Max B Explains The Roots Of His Beef With Jim Jones & The Byrdgang

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Max B Explains The Roots Of His Beef With Jim Jones & The Byrdgang

Max B breaks down the dire financial circumstances that he feels Jim Jones and Byrdgang put him in around the time of the robbery-murder he's been convicted of.

This week on Complex.com, Harlem, New York emcee Max B did a rare interview from New Jersey State prison. While French Montana, Roc Marciano and Amalgam Digital's Next also spoke on Max's behalf, the man also known as Biggaveli spoke about the events that led him be convicted of a crime he still says he did not commit.

Looking back to the mid-2000s, Max explained the The Byrdgang had a seniority system, which he believes was inspired by The Diplomats. "Jim [Jones], all of them. They was just fucking it up. They was under this impression—I think they all adopted this from Cam’ron—they were all into this impression that the new guys must pay the dues," said Max B, who co-wrote Jones' biggest hit to date in "We Fly High (Ballin')." Max remembers stating his frustrations, after he was reportedly receiving $300 for his role in shows. "'Number one: I [write] all the fucking records around here. Number two: all the records we producing in the studio—these are fucking singles you puttin’ out, radio spins! Where’s my shit? Why when I go perform at a show, and you making excess amount of dollars, you making [$10-15,000] how the fuck is you giving me $300? I'm doing eight, nine fucking records! I'm out here sweatin’ too! When you got drama and beef in different cities, and motherfuckers is throwing chairs on the stage—they throwin’ them shits at me too! I want money.' This is what all the beef start stemmin’ from."

While shows were one place of tensions, The Byrdgang's ensemble recording schedules were another. "There was arguments, there was disrespect every night in the studio. To where, I didn't want to go in. Some nights he had to call me: 'Yo, come and work.' 'I don’t wanna go. I don’t like this shit no more.'"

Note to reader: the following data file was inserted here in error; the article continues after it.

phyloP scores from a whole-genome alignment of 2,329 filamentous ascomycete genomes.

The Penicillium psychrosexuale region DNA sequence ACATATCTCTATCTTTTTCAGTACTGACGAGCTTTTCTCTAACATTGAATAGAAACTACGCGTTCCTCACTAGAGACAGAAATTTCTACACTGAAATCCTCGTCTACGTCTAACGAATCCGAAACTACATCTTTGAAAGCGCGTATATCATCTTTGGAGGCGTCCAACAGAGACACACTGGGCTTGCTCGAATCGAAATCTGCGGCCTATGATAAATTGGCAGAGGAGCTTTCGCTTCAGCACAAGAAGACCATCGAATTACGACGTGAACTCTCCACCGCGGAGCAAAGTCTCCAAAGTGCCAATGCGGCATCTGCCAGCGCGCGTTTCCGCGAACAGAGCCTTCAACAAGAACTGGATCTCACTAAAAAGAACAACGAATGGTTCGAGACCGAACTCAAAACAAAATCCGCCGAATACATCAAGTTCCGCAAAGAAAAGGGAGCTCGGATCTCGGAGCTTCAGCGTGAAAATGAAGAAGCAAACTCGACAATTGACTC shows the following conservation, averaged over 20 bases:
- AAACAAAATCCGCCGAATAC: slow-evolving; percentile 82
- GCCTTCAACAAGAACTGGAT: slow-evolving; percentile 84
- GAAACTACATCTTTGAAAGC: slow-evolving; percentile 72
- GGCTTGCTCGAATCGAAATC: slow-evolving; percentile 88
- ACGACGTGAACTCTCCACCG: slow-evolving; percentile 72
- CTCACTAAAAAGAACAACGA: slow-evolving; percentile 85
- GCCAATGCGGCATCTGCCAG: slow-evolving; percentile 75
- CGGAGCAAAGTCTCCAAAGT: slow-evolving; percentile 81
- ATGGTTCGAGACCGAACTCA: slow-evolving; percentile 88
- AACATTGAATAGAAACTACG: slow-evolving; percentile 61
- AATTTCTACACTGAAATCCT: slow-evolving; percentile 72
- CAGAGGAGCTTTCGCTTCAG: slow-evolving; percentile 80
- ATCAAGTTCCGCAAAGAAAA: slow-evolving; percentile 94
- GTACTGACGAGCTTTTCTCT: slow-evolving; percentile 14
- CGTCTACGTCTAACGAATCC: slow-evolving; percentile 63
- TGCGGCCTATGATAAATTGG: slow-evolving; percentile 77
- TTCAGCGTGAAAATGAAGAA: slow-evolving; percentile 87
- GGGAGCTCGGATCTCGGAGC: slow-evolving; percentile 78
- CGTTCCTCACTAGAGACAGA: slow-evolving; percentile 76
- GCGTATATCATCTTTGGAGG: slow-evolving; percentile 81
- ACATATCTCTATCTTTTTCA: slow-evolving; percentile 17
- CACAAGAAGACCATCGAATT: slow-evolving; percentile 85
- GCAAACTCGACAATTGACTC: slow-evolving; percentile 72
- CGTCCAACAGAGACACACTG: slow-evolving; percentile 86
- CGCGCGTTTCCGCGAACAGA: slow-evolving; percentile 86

"I got out on bail in 2007, summertime. My bail was like $1.5 million," recalls Max B who spent early 2007 in Bergen County Jail awaiting trial for the murder charges he was later convicted of. "No way I think I'm gettin’ out. I'm thinking, 'Who’s gonna come get me.' But we found a way. My tangible songs, I was able to sell some publishing to those, for some money. When I got out of prison, my buzz got bigger, I became more recognized." The tensions still existed in the studio, despite Max's dire legal woes. "And when I came home this time, it was the same thing with these guys in the studio. No recognition, like, 'Come on, give me my proper due. Where’s the etiquette here?'"

In the time Max B was out on bail, the Amalgam artist strategically timed his rise to fame with publicly announcing beef on his former mentor. "This time I was so flared up and angry. I had got some songs on the radio, and then waited till them songs got in rotation with [Funkmaster] Flex, and let everybody get a little glimpse of me this time, I put out another mixtape. And then once I knew I had the buzz, I went in the studio, stole a few more records, my records, and I started something I knew the city, the Rap game, was gonna eat up. I started a beef. I had to. It was me against the world."

Since 2007, Max B has remained in beef with Jim Jones. French Montana, who included Biggaveli on his Excuse My French intro, also was involved with the dispute during Max's incarceration.

Read the full Max B interview at Complex.com.

RELATED: Max B: The Wavy Harlem Renaissance [2009 INTERVIEW]

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